When the Eagles got several days off last month after their victory at Carolina, kicker Jake Elliott was excited to get away for a little trip.

Maui? Or maybe someplace closer, but also relaxing and beautiful, like, say, Bermuda?

Cincinnati.

Elliott was excited to go to Cincinnati during the break, he said, because since being picked up off the Bengals' practice squad when Caleb Sturgis tore a hip flexor in the Eagles' season opener, Elliott hadn't been back to his apartment there, hadn't had many of his clothes with him, hadn't seen his mail.

"Get that lease settled," Elliott said. "I had to return the mattress I'd bought, move some furniture back to some family that lived not far away."

It wasn't that long a break, though. Elliott acknowledged Thursday that nearly two months after arriving here, he's still sleeping in an extra bedroom in Northern Liberties, belonging to "my sister's fiance's friend."

When most of us change jobs, especially if a move is involved, we get some time to sort things out. Find a place to live in a new city. Pack up the dishes. Deal with utilities.

That is not how the NFL works, as Pro Bowl running back Jay Ajayi discovered this week, when the Miami Dolphins dealt Ajayi to the Eagles hours before the 4 p.m. Tuesday  trade deadline.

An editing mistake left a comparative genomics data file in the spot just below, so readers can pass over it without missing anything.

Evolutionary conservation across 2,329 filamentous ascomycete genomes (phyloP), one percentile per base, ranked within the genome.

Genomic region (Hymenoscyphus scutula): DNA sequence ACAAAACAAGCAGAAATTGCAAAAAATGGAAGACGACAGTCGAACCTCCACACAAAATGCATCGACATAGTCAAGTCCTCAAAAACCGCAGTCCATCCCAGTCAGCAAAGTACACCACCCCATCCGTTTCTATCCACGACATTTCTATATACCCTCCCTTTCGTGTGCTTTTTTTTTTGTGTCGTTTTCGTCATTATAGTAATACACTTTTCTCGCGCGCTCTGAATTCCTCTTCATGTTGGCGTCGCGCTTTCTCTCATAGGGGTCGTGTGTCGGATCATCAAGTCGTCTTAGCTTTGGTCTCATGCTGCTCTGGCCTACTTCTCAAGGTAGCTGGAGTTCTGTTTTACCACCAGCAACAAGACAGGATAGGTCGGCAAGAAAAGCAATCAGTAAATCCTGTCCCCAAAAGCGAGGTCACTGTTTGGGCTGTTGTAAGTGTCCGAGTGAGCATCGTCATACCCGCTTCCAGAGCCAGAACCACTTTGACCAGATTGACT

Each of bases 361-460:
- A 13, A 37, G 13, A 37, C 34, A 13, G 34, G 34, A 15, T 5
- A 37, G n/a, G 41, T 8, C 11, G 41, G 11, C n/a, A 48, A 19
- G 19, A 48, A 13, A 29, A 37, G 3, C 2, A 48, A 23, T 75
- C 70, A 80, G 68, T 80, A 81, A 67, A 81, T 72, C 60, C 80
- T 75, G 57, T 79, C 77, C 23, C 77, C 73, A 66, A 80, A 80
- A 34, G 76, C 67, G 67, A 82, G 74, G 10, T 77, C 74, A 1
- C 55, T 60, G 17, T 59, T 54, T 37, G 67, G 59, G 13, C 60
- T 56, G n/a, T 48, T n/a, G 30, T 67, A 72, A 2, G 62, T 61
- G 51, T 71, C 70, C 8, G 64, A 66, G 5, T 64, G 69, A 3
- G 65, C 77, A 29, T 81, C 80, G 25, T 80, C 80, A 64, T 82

Tuesday evening, Ajayi got on a flight to Philly. Wednesday, he practiced for the first time with his new team, and held a news conference. It's possible he'll see action Sunday against the visiting Denver Broncos, if he has absorbed enough of the Eagles' playbook by then to handle at least a limited package. Most of the team has been working in the playbook since last spring, but hey, no pressure.

"A whirlwind of emotions, for sure," Ajayi said. He said that he hasn't had time to sort much out, that he has to "put my head down and get to work."

The Eagles have their bye week after this game, so presumably he'll be able to get more acquainted with the playbook and also get out of a hotel, maybe retrieve a few belongings.

Kenjon Barner, one of the running backs who figures to be affected by Ajayi's arrival, has made the abrupt switch twice. Barner went from the Panthers to the Eagles at the end of training camp in 2014, then after playing here in 2015 and 2016, Barner signed with the Los Angeles Chargers, who cut him just before this season. Three weeks later, in the wake of Darren Sproles' season-ending injury, Barner became an Eagle again.

"The hardest part about it is the move, becoming adjusted. Your life – the first week is kind of a whirlwind. There is so much going on around you, it's unexpected. You've got to pick everything up, go, hurry up, find a place, get set up," Barner said. "But once you get [inside the facility] it's all about football."

Teams employ support staff to help players get settled, but the player still bears the bulk of the responsibility.

"The team will [pick up the hotel bill] for a short period of time, and anything after that you have to come out of your pocket to do it," Barner said.